When I heard that writer/director Alan Ball was coming to town for this year's Seattle International Film Festival, I knew I had to speak with him, even though I hadn't yet seen his purposefully provocative directorial debut, Towelhead.
Due to a variety of issues, I watched the film in three parts on three different days, kind of like a television series...which seems fitting, considering his background.
Ball honed his chops by writing for TV's Grace Under Fire, Cybill, and Oh, Grow Up.
After penning the Oscar-winning screenplay for 1999's American Beauty, he created HBO's Six Feet Under (2001-2005)--and won an Emmy for directing the pilot.
Ball adapted Towelhead, which premiered at the 2007 Toronto International Film Festival as Nothing Is Private, from Alicia Erian's semi-autobiographical novel, and launched his second HBO series, True Blood, with fellow Academy Award winner Anna Paquin, as vampire-loving psychic Sookie Stackhouse, on 9/7. Earlier today, the network renewed the show for a second season. Despite his lofty credentials, Ball ranks as one of the more gracious subjects I've had the pleasure to interview.
I have to ask the obvious question: Have you been to Seattle before?
I've been to Seattle twice, once to shoot location work for Six Feet Under, the second season, because Nate [Peter Krause] lived in Seattle before he moved to Los Angeles in the world of the show. When he came back, he was picking up a body and driving it home with his sister, Claire [Lauren Ambrose].
You actually shot in Seattle and not Vancouver.
Absolutely. There's a shot that has the city skyline with the Space Needle, and we shot in a funeral home. We shot in three different places. That was the episode where Lili Taylor's character [Lisa Kimmel] was introduced. Then, prior to that, I had been here years ago. A friend of mine was doing a play at--what's the big theater?
The Seattle Rep?
She was doing a play at the Seattle Rep, and I stayed with her for about a week.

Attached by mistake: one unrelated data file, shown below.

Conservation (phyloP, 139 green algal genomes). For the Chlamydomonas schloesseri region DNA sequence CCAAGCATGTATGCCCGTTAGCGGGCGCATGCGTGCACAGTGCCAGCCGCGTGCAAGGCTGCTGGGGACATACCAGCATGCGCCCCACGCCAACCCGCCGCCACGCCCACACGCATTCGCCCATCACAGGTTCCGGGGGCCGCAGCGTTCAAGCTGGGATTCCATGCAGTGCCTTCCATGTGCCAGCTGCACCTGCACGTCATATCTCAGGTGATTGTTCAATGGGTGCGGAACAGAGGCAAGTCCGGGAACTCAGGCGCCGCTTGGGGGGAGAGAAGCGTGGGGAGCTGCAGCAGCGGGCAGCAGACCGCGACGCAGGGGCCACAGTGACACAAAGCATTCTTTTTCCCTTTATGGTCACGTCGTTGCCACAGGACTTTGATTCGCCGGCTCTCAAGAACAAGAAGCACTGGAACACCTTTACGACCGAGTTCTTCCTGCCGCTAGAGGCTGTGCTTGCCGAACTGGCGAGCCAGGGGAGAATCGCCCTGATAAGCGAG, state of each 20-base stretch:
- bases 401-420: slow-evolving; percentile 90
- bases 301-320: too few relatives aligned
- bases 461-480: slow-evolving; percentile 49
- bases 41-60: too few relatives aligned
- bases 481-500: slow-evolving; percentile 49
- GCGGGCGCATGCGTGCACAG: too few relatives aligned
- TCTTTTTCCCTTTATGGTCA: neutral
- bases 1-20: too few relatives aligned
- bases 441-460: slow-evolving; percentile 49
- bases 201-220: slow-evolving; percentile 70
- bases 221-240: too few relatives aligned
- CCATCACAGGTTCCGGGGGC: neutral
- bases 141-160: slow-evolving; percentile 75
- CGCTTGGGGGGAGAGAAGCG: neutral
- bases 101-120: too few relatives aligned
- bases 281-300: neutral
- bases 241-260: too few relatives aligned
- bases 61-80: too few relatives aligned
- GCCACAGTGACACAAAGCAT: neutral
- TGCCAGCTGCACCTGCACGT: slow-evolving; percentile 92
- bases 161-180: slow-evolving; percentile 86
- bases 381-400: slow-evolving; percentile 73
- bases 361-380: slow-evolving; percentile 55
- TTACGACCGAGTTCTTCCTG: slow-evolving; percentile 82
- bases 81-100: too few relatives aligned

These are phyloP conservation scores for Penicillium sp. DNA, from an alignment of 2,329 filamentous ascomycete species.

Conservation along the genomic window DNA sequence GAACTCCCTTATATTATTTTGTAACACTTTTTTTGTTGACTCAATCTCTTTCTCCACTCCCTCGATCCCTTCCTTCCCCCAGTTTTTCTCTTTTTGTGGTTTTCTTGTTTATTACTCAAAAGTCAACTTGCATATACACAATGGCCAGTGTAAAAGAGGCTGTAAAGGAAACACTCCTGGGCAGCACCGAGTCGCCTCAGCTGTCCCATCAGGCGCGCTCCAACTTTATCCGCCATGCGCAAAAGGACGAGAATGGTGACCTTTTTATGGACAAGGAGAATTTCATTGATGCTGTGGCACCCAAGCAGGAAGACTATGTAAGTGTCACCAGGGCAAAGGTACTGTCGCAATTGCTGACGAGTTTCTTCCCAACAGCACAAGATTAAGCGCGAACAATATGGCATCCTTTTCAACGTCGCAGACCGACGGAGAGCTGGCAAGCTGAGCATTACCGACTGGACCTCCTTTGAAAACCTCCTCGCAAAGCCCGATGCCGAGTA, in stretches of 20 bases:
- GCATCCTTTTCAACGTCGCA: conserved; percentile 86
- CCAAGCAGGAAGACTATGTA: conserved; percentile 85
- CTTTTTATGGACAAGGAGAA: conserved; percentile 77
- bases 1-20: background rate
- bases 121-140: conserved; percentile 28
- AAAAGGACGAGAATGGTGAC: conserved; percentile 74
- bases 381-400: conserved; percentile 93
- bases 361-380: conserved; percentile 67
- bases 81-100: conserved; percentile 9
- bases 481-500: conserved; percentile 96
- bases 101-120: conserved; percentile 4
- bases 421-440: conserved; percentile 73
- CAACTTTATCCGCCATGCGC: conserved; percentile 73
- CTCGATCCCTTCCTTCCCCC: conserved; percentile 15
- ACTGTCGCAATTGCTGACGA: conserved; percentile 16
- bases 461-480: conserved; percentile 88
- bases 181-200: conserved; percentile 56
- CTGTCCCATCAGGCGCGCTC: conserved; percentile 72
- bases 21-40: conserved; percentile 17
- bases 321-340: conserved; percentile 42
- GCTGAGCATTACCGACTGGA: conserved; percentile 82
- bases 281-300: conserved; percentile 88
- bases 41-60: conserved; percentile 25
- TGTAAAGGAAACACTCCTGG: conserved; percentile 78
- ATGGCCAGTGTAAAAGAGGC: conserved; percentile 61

A lot of my questions are actually about adaptation, and unfortunately, I haven't read the book, but more so than that, I hadn't even heard of it and this is the first I've heard of the author, so I did some reading up on her. While talking to other interviewers, do you find that you're mostly talking to people who've read the book or people who haven't?
Both. It's about an even mix, I think. This was the first time I adapted something. And actually, the new series I'm doing for HBO is an adaptation of a series of books.
They seem to be extremely well known.
[Charlaine Harris's Southern Vampire Mysteries, i.e. Dead Until Dark, etc.]
They're very popular. She [Harris] has a huge fan base. I read Towelhead before it was published. My agent had a copy of the manuscript, and I bought the rights to it.
Had you read her short story collection? [The Brutal Language of Love]
Towelhead was the first thing I read. My agent called me and said, "I have the manuscript. I think you should read it. I think you might respond to it, and I did...and I did. [laughs] And then I read her short story collection after that.
It sounds like she was working through some ideas she develops further in Towel-
head. I should stay away from message boards, but I can't resist, and I noticed someone already misinterpreted the book by saying the character [Summer Bish-
il's Jasira] is part-Egyptian. I guess they were conflating the novel with one of her
short stories, because I understand she's part-Lebanese, just like in the film...
Alicia's part-Egyptian. Her dad's Egyptian in real life, but in the novel, he's Lebanese.
[I meant character not author, but should have made that more clear.]
In its outline--I can't speak for the particulars--it seems like a pretty faithful adaptation.
It's incredibly faithful.
There were no major changes?
Click here for part two
Towelhead opens at the Harvard Exit (807 E. Roy St.) on 9/19. For more information, please click here or call 206-781-5755. Images fanpop, OutNow!, and Patch of Silver.